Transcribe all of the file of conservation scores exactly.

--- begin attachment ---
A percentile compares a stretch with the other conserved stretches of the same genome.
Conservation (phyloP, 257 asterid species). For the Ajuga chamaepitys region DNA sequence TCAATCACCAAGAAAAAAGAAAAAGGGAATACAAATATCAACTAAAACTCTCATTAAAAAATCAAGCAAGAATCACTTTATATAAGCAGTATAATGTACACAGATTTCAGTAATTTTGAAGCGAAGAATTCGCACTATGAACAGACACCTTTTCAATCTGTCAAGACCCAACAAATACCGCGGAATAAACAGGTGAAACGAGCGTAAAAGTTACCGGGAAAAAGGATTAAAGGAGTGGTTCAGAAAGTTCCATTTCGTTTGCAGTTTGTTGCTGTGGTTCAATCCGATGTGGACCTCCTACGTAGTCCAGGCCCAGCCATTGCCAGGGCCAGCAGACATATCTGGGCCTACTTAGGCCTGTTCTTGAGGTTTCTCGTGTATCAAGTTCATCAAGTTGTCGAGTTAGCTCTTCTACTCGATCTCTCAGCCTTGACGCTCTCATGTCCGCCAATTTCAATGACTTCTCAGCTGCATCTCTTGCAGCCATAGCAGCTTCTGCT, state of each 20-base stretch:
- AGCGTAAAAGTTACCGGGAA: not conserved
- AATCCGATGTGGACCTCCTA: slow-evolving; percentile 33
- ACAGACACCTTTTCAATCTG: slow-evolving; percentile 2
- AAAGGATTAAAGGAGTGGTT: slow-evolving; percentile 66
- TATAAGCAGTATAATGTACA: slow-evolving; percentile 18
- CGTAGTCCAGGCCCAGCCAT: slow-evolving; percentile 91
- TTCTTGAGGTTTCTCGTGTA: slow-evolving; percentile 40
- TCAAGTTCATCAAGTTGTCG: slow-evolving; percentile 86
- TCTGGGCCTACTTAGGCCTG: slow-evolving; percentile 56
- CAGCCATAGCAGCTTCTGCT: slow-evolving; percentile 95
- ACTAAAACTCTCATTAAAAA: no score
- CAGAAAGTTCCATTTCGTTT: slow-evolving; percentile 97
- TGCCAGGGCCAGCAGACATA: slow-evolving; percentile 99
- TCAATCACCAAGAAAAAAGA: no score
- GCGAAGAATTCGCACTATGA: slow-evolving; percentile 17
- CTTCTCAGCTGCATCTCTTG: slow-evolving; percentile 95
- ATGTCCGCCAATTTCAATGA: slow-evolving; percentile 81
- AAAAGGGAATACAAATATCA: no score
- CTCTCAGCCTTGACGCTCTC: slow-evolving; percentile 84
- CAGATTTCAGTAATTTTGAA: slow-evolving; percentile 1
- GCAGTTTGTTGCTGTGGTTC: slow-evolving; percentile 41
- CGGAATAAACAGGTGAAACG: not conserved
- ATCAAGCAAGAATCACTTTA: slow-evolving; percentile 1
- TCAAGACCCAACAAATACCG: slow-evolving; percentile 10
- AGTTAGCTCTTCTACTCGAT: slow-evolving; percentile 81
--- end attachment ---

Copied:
A percentile compares a stretch with the other conserved stretches of the same genome.
Conservation (phyloP, 257 asterid species). For the Ajuga chamaepitys region DNA sequence TCAATCACCAAGAAAAAAGAAAAAGGGAATACAAATATCAACTAAAACTCTCATTAAAAAATCAAGCAAGAATCACTTTATATAAGCAGTATAATGTACACAGATTTCAGTAATTTTGAAGCGAAGAATTCGCACTATGAACAGACACCTTTTCAATCTGTCAAGACCCAACAAATACCGCGGAATAAACAGGTGAAACGAGCGTAAAAGTTACCGGGAAAAAGGATTAAAGGAGTGGTTCAGAAAGTTCCATTTCGTTTGCAGTTTGTTGCTGTGGTTCAATCCGATGTGGACCTCCTACGTAGTCCAGGCCCAGCCATTGCCAGGGCCAGCAGACATATCTGGGCCTACTTAGGCCTGTTCTTGAGGTTTCTCGTGTATCAAGTTCATCAAGTTGTCGAGTTAGCTCTTCTACTCGATCTCTCAGCCTTGACGCTCTCATGTCCGCCAATTTCAATGACTTCTCAGCTGCATCTCTTGCAGCCATAGCAGCTTCTGCT, state of each 20-base stretch:
- AGCGTAAAAGTTACCGGGAA: not conserved
- AATCCGATGTGGACCTCCTA: slow-evolving; percentile 33
- ACAGACACCTTTTCAATCTG: slow-evolving; percentile 2
- AAAGGATTAAAGGAGTGGTT: slow-evolving; percentile 66
- TATAAGCAGTATAATGTACA: slow-evolving; percentile 18
- CGTAGTCCAGGCCCAGCCAT: slow-evolving; percentile 91
- TTCTTGAGGTTTCTCGTGTA: slow-evolving; percentile 40
- TCAAGTTCATCAAGTTGTCG: slow-evolving; percentile 86
- TCTGGGCCTACTTAGGCCTG: slow-evolving; percentile 56
- CAGCCATAGCAGCTTCTGCT: slow-evolving; percentile 95
- ACTAAAACTCTCATTAAAAA: no score
- CAGAAAGTTCCATTTCGTTT: slow-evolving; percentile 97
- TGCCAGGGCCAGCAGACATA: slow-evolving; percentile 99
- TCAATCACCAAGAAAAAAGA: no score
- GCGAAGAATTCGCACTATGA: slow-evolving; percentile 17
- CTTCTCAGCTGCATCTCTTG: slow-evolving; percentile 95
- ATGTCCGCCAATTTCAATGA: slow-evolving; percentile 81
- AAAAGGGAATACAAATATCA: no score
- CTCTCAGCCTTGACGCTCTC: slow-evolving; percentile 84
- CAGATTTCAGTAATTTTGAA: slow-evolving; percentile 1
- GCAGTTTGTTGCTGTGGTTC: slow-evolving; percentile 41
- CGGAATAAACAGGTGAAACG: not conserved
- ATCAAGCAAGAATCACTTTA: slow-evolving; percentile 1
- TCAAGACCCAACAAATACCG: slow-evolving; percentile 10
- AGTTAGCTCTTCTACTCGAT: slow-evolving; percentile 81